[0010] The prior art arrangement discussed above suffers from the drawback that the rate at which data can be reliably transmitted across the network is limited by the distances the data must travel between nodes of the network. When messages consisting of small amounts of data are transmitted across small distances (for example data representing physical measurements in a motor vehicle transmitted around a data bus located in the vehicle) this does not cause any significant difficulty. However, if larger amounts of data need to be transmitted over larger distances (for example transmission of large amounts of data between computers separated by significant distances), then the rate at which data can be transmitted prevents the prior art arrangement discussed above from being practicable. In particular, the prior art arrangement discussed above can only transmit a maximum of 8 bytes per data frame and the number of data bits per data frame divided by the maximum distance in meters times the data bit rate (the payload) is limited to 1.6.

[0011] Preferred embodiments of the present invention seek to overcome the above disadvantages of the prior art.

[0012] According to a first aspect of the present invention, there is provided a method of transmission of data messages between a plurality of stations interconnected by a bus line, wherein each said message includes a frame portion representing content and priority information of the data message and a data portion representing data to be transmitted, the method comprising the steps of causing at least one said station to transmit a data message on to the bus line such that said frame portion thereof is transmitted at a first data transmission rate, and the data portion thereof is transmitted at a second data transmission rate not less than said first data transmission rate, and adjusting said first and/or second data transmission rate in dependence on a signal quality determined for transmission on said bus line.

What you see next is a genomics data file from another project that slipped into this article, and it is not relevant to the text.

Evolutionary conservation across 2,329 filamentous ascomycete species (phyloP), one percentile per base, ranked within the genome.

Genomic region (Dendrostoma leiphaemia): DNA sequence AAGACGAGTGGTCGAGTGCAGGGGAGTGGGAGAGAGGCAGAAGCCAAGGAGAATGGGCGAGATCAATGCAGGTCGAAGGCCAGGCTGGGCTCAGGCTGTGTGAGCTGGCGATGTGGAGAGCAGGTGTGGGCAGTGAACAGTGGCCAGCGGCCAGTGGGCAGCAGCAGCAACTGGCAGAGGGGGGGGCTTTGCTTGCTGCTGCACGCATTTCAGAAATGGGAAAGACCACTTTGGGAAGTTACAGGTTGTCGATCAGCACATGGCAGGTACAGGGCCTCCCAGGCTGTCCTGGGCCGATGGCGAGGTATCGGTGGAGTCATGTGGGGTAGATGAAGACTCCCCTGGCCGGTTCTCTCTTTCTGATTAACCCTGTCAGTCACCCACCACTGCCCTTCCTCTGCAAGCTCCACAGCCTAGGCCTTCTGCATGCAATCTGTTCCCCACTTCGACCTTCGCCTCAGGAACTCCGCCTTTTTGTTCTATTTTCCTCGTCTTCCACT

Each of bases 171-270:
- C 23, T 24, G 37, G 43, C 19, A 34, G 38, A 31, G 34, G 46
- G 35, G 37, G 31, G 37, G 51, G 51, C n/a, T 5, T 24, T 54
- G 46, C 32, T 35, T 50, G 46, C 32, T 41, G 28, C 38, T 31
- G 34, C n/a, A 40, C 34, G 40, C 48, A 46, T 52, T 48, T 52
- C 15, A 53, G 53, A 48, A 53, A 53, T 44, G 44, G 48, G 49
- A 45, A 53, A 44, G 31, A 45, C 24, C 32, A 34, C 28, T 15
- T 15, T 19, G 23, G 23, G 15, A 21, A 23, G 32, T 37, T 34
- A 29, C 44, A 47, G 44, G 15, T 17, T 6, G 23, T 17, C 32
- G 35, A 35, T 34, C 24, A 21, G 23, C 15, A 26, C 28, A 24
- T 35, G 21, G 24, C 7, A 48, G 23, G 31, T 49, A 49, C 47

[0013] According to a second aspect of the invention, there is provided apparatus for transmitting data messages between a plurality of stations interconnected by a bus line, each of said data messages including a frame portion representing content and priority information of the data message and a data portion representing data to be transmitted, the apparatus comprising:

[0014] means for transmitting a data message on said bus line such that said frame portion thereof is transmitted at a first data transmission rate, and said data portion thereof is transmitted at a second data transmission rate not less than said first data transmission rate; and

[0015] means for adjusting said first and/or second data transmission rate in dependence on signal quality determined for transmission on said bus line.

[0016] The present invention is based on the very surprising discovery that by transmitting the data portion of a data message at a second data transmission rate which may be higher than the first data transmission rate at which the frame portion of the message is transmitted, the rate of transmission of data can be significantly improved compared with the prior art, without significant lowering of the distances over which data can be reliably transmitted (which would be the case if the entire data message were to be transmitted at the second transmission rate). For example, whereas the payload for known arrangements is limited to 1.6, the payload for arrangements embodying the present invention can be as high as 102.4.